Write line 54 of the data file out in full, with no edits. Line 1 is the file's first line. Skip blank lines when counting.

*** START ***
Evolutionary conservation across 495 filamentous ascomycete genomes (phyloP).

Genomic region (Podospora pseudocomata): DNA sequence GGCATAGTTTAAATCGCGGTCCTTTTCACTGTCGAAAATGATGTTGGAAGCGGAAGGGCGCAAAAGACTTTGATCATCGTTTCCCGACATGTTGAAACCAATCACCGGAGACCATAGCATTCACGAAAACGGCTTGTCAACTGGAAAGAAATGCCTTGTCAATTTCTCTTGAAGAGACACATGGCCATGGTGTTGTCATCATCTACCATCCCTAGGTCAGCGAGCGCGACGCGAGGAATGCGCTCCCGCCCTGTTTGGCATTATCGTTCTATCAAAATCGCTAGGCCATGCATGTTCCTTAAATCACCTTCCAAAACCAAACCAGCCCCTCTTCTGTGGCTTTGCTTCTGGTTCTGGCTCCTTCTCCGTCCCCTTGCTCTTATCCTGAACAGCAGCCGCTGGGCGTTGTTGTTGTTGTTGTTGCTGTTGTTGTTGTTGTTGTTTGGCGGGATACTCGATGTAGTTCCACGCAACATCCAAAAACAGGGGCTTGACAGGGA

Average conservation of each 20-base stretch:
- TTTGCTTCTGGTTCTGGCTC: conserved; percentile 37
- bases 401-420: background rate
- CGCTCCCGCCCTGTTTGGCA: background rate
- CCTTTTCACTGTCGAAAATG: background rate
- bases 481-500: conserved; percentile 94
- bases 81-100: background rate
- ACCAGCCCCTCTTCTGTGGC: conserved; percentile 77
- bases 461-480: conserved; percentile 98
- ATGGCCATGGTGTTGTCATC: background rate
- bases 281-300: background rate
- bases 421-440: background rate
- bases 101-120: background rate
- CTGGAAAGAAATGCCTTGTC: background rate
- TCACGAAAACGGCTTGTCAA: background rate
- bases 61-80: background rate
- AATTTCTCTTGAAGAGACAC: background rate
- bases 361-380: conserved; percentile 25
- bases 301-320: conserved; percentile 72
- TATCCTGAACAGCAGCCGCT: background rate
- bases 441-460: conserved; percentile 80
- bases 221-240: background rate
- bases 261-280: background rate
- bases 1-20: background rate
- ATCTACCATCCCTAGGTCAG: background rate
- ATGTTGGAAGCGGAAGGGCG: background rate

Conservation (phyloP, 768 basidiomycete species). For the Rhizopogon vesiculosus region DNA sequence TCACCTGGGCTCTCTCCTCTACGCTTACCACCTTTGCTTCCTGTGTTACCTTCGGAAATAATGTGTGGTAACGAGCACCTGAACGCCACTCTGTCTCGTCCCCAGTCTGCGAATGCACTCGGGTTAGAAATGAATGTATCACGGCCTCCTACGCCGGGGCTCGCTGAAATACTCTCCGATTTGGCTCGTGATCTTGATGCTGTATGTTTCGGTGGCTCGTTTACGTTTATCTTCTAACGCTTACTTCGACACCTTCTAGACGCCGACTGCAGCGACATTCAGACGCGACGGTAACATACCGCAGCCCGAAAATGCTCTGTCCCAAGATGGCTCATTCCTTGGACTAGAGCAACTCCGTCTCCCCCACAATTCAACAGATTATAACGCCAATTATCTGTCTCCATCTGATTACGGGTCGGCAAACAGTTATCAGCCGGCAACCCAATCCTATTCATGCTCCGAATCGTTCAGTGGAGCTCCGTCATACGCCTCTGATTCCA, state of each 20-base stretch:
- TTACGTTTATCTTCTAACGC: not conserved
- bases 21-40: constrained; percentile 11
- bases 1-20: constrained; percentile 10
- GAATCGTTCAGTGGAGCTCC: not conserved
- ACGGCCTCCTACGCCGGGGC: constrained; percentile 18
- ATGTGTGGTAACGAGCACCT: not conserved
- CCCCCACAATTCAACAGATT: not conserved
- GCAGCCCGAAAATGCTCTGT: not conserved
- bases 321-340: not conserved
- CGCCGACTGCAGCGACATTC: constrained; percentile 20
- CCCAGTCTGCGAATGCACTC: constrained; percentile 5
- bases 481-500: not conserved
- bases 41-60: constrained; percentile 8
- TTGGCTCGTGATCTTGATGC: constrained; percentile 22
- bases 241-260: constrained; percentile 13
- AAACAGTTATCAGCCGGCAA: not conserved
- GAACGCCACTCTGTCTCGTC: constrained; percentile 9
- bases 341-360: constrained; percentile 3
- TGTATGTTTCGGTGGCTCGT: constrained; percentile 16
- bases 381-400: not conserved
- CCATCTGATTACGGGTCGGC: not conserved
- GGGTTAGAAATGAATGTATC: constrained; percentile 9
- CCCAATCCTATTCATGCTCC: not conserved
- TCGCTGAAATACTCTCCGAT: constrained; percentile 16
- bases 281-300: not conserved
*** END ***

- bases 281-300: not conserved